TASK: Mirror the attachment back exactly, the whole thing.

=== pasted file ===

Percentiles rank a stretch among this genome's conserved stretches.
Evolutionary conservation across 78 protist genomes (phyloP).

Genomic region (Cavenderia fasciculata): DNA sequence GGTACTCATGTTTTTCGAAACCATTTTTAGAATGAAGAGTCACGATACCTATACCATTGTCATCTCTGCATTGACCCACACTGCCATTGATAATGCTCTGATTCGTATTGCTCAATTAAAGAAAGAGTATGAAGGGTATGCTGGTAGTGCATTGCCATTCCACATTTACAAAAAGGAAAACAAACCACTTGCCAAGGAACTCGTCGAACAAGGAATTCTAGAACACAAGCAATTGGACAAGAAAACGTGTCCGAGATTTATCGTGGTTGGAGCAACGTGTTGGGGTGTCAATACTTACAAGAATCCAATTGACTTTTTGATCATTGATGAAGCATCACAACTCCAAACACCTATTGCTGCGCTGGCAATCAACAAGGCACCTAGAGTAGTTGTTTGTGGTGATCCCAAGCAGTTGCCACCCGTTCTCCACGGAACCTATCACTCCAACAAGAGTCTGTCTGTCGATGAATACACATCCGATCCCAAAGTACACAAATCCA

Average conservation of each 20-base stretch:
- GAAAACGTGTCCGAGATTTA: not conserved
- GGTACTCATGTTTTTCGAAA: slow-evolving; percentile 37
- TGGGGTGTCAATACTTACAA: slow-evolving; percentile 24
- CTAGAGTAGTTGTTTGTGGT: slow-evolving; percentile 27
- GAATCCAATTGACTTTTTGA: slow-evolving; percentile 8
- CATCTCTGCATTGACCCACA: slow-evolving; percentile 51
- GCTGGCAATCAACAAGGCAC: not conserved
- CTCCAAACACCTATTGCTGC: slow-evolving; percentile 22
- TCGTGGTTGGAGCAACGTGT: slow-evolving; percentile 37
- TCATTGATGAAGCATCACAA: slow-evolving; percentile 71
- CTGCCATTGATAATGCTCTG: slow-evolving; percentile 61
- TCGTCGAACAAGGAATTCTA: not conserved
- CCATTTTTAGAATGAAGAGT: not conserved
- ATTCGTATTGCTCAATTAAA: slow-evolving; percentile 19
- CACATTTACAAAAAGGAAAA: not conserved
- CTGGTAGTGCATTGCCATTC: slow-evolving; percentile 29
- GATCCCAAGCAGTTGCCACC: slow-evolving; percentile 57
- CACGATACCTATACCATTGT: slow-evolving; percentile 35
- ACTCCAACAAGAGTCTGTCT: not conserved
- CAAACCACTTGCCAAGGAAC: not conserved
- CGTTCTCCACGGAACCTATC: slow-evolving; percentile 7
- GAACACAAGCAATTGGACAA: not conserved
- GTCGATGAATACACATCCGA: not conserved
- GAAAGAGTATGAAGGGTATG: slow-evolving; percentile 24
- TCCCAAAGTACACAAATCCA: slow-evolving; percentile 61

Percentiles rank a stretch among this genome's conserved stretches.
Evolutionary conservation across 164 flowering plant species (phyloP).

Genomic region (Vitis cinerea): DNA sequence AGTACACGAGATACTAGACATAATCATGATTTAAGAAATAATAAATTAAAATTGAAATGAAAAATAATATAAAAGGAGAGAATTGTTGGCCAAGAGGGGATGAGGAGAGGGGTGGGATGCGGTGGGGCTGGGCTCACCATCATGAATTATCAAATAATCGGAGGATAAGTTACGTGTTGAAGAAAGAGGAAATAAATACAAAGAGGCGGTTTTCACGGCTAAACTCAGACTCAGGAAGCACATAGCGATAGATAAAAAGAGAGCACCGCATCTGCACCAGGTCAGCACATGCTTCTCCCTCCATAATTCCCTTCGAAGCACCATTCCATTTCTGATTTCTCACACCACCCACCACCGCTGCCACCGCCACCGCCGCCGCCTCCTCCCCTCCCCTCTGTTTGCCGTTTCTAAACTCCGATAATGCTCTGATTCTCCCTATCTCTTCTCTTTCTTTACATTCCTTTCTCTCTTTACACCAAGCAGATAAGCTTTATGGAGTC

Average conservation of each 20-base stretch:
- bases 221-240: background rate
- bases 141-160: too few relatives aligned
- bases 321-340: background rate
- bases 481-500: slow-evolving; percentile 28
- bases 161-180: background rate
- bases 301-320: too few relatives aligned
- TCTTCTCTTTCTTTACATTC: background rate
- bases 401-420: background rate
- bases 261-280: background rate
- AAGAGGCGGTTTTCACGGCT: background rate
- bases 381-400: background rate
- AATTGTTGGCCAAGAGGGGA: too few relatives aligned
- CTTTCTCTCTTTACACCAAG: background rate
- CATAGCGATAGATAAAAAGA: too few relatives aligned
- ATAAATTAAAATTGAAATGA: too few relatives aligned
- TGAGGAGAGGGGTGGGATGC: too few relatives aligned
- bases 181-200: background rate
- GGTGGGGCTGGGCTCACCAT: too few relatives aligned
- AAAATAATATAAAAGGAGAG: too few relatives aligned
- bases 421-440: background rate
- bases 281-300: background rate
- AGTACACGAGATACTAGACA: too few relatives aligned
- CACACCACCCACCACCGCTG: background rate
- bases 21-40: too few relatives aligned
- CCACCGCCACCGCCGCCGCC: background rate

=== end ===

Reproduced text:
Percentiles rank a stretch among this genome's conserved stretches.
Evolutionary conservation across 78 protist genomes (phyloP).

Genomic region (Cavenderia fasciculata): DNA sequence GGTACTCATGTTTTTCGAAACCATTTTTAGAATGAAGAGTCACGATACCTATACCATTGTCATCTCTGCATTGACCCACACTGCCATTGATAATGCTCTGATTCGTATTGCTCAATTAAAGAAAGAGTATGAAGGGTATGCTGGTAGTGCATTGCCATTCCACATTTACAAAAAGGAAAACAAACCACTTGCCAAGGAACTCGTCGAACAAGGAATTCTAGAACACAAGCAATTGGACAAGAAAACGTGTCCGAGATTTATCGTGGTTGGAGCAACGTGTTGGGGTGTCAATACTTACAAGAATCCAATTGACTTTTTGATCATTGATGAAGCATCACAACTCCAAACACCTATTGCTGCGCTGGCAATCAACAAGGCACCTAGAGTAGTTGTTTGTGGTGATCCCAAGCAGTTGCCACCCGTTCTCCACGGAACCTATCACTCCAACAAGAGTCTGTCTGTCGATGAATACACATCCGATCCCAAAGTACACAAATCCA

Average conservation of each 20-base stretch:
- GAAAACGTGTCCGAGATTTA: not conserved
- GGTACTCATGTTTTTCGAAA: slow-evolving; percentile 37
- TGGGGTGTCAATACTTACAA: slow-evolving; percentile 24
- CTAGAGTAGTTGTTTGTGGT: slow-evolving; percentile 27
- GAATCCAATTGACTTTTTGA: slow-evolving; percentile 8
- CATCTCTGCATTGACCCACA: slow-evolving; percentile 51
- GCTGGCAATCAACAAGGCAC: not conserved
- CTCCAAACACCTATTGCTGC: slow-evolving; percentile 22
- TCGTGGTTGGAGCAACGTGT: slow-evolving; percentile 37
- TCATTGATGAAGCATCACAA: slow-evolving; percentile 71
- CTGCCATTGATAATGCTCTG: slow-evolving; percentile 61
- TCGTCGAACAAGGAATTCTA: not conserved
- CCATTTTTAGAATGAAGAGT: not conserved
- ATTCGTATTGCTCAATTAAA: slow-evolving; percentile 19
- CACATTTACAAAAAGGAAAA: not conserved
- CTGGTAGTGCATTGCCATTC: slow-evolving; percentile 29
- GATCCCAAGCAGTTGCCACC: slow-evolving; percentile 57
- CACGATACCTATACCATTGT: slow-evolving; percentile 35
- ACTCCAACAAGAGTCTGTCT: not conserved
- CAAACCACTTGCCAAGGAAC: not conserved
- CGTTCTCCACGGAACCTATC: slow-evolving; percentile 7
- GAACACAAGCAATTGGACAA: not conserved
- GTCGATGAATACACATCCGA: not conserved
- GAAAGAGTATGAAGGGTATG: slow-evolving; percentile 24
- TCCCAAAGTACACAAATCCA: slow-evolving; percentile 61

Percentiles rank a stretch among this genome's conserved stretches.
Evolutionary conservation across 164 flowering plant species (phyloP).

Genomic region (Vitis cinerea): DNA sequence AGTACACGAGATACTAGACATAATCATGATTTAAGAAATAATAAATTAAAATTGAAATGAAAAATAATATAAAAGGAGAGAATTGTTGGCCAAGAGGGGATGAGGAGAGGGGTGGGATGCGGTGGGGCTGGGCTCACCATCATGAATTATCAAATAATCGGAGGATAAGTTACGTGTTGAAGAAAGAGGAAATAAATACAAAGAGGCGGTTTTCACGGCTAAACTCAGACTCAGGAAGCACATAGCGATAGATAAAAAGAGAGCACCGCATCTGCACCAGGTCAGCACATGCTTCTCCCTCCATAATTCCCTTCGAAGCACCATTCCATTTCTGATTTCTCACACCACCCACCACCGCTGCCACCGCCACCGCCGCCGCCTCCTCCCCTCCCCTCTGTTTGCCGTTTCTAAACTCCGATAATGCTCTGATTCTCCCTATCTCTTCTCTTTCTTTACATTCCTTTCTCTCTTTACACCAAGCAGATAAGCTTTATGGAGTC

Average conservation of each 20-base stretch:
- bases 221-240: background rate
- bases 141-160: too few relatives aligned
- bases 321-340: background rate
- bases 481-500: slow-evolving; percentile 28
- bases 161-180: background rate
- bases 301-320: too few relatives aligned
- TCTTCTCTTTCTTTACATTC: background rate
- bases 401-420: background rate
- bases 261-280: background rate
- AAGAGGCGGTTTTCACGGCT: background rate
- bases 381-400: background rate
- AATTGTTGGCCAAGAGGGGA: too few relatives aligned
- CTTTCTCTCTTTACACCAAG: background rate
- CATAGCGATAGATAAAAAGA: too few relatives aligned
- ATAAATTAAAATTGAAATGA: too few relatives aligned
- TGAGGAGAGGGGTGGGATGC: too few relatives aligned
- bases 181-200: background rate
- GGTGGGGCTGGGCTCACCAT: too few relatives aligned
- AAAATAATATAAAAGGAGAG: too few relatives aligned
- bases 421-440: background rate
- bases 281-300: background rate
- AGTACACGAGATACTAGACA: too few relatives aligned
- CACACCACCCACCACCGCTG: background rate
- bases 21-40: too few relatives aligned
- CCACCGCCACCGCCGCCGCC: background rate